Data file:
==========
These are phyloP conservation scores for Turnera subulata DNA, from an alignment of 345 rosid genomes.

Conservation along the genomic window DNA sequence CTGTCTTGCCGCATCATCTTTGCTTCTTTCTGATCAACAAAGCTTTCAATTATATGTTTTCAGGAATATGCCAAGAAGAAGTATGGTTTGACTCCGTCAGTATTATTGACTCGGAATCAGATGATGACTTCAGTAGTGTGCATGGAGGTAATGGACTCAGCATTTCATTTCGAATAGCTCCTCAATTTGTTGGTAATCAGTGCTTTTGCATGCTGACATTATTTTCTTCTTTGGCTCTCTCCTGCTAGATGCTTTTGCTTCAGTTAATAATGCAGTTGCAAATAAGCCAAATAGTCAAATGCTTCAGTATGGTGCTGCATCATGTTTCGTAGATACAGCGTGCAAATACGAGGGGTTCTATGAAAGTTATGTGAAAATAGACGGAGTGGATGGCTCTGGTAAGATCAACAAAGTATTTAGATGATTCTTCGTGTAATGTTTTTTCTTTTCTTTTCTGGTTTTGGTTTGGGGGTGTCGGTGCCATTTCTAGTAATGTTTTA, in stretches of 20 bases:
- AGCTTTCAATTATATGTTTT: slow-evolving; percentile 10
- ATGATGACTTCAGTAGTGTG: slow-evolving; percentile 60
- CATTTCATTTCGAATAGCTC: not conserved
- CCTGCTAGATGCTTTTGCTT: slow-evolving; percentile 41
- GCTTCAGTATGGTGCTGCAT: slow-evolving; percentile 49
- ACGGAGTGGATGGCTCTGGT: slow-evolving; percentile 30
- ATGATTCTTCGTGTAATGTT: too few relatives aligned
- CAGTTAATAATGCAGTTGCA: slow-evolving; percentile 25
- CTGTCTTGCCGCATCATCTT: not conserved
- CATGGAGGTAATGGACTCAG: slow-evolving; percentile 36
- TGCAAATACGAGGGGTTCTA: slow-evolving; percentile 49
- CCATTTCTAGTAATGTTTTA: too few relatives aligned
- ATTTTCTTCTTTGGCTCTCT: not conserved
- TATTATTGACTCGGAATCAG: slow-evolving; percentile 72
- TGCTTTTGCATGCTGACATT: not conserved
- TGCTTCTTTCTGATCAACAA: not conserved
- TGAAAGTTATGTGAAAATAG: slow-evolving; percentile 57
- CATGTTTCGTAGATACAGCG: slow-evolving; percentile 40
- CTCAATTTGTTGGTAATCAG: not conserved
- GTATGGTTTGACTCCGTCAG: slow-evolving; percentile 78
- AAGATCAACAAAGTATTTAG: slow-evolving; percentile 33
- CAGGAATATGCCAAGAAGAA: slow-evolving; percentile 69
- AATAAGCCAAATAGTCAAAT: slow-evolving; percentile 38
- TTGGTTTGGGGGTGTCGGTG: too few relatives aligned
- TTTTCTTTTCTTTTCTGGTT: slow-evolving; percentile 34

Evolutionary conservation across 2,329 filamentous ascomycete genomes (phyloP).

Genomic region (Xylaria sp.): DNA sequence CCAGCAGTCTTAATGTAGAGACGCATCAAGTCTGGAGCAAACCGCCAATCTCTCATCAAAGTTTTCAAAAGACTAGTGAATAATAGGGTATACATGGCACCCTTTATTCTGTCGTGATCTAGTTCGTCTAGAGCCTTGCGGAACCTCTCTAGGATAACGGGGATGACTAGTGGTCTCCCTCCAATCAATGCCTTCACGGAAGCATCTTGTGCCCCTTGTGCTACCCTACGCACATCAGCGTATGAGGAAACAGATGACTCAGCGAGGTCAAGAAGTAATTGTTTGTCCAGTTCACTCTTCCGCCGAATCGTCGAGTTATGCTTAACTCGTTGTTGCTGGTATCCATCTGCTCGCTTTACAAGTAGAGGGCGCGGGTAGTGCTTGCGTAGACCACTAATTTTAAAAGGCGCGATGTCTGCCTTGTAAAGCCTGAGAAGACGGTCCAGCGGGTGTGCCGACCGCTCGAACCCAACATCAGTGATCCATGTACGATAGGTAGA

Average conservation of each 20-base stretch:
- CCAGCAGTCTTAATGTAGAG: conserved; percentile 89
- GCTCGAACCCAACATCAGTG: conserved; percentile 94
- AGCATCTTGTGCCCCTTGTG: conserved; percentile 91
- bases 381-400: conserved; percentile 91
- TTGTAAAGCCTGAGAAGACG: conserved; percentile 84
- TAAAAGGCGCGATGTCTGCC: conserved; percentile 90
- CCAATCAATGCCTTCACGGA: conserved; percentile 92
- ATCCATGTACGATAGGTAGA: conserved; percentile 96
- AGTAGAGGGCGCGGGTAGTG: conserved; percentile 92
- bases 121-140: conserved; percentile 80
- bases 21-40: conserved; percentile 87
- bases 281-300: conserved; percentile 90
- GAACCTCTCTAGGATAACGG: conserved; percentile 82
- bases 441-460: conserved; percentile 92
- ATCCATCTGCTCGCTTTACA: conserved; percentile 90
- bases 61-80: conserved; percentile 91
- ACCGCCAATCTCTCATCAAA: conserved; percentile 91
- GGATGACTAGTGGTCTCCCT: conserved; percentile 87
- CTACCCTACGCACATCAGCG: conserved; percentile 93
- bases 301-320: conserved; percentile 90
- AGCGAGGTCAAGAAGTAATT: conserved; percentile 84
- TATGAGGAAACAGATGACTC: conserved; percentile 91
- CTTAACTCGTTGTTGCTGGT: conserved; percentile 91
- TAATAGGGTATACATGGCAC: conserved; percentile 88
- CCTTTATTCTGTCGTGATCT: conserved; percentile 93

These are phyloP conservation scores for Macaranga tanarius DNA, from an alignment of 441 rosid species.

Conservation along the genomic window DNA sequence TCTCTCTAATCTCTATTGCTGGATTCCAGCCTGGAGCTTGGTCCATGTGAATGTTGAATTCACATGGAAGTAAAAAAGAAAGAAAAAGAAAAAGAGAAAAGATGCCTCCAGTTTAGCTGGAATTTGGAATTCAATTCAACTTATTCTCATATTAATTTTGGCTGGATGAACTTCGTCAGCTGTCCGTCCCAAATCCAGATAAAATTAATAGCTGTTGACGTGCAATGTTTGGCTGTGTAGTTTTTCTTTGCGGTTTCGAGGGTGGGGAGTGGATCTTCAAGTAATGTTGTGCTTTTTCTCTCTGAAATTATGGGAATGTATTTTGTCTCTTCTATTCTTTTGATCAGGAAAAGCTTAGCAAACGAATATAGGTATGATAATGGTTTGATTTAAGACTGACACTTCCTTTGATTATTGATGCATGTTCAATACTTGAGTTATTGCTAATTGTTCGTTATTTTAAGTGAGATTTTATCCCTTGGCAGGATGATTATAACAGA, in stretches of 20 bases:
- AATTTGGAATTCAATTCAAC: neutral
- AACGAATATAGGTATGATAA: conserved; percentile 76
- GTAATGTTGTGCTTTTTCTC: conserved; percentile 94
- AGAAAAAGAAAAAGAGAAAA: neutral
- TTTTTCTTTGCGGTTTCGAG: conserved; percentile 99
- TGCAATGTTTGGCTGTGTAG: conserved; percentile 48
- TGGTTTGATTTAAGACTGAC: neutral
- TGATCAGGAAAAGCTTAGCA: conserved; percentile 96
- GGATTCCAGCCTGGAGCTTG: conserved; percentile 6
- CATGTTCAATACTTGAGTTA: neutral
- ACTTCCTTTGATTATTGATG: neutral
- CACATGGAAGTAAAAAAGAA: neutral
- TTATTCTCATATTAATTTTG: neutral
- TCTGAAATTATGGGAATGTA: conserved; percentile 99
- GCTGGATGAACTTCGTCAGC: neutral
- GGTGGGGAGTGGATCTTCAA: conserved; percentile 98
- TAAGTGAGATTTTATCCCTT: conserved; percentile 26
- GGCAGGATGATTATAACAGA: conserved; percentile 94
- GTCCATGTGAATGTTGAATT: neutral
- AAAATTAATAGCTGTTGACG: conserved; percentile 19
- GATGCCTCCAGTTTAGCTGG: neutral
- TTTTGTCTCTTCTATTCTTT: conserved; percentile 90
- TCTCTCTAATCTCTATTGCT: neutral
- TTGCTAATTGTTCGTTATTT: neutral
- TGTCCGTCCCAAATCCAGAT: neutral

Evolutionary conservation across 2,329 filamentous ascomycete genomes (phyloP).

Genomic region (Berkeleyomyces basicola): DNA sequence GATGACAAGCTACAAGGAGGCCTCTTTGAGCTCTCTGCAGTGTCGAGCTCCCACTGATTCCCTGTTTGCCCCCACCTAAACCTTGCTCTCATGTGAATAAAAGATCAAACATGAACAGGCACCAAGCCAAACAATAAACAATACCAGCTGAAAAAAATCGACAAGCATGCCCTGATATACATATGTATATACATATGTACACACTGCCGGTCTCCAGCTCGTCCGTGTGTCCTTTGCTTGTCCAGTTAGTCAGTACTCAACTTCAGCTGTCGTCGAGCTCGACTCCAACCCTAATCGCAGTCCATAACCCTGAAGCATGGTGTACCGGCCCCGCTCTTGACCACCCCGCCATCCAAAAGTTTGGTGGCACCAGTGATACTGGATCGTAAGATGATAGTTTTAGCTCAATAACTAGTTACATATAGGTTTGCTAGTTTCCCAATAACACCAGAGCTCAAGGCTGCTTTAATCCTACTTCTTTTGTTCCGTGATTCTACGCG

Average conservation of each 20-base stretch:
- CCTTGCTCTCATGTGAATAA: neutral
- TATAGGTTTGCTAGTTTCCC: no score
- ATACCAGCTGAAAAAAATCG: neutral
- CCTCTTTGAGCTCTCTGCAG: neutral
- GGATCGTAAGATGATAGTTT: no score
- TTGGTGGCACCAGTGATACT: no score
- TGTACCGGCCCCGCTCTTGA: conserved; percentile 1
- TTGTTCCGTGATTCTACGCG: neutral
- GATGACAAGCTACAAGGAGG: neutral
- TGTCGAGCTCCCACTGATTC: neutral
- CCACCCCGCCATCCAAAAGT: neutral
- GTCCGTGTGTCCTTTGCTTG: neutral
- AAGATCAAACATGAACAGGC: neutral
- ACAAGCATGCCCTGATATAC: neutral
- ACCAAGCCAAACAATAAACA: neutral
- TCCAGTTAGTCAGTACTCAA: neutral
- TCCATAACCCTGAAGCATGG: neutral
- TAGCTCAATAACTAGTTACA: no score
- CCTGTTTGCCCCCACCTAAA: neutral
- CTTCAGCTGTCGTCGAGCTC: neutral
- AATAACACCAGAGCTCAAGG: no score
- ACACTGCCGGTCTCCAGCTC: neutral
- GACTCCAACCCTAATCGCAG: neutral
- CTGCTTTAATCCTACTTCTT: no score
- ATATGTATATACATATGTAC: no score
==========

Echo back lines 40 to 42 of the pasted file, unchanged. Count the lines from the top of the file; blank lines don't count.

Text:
- bases 121-140: conserved; percentile 80
- bases 21-40: conserved; percentile 87
- bases 281-300: conserved; percentile 90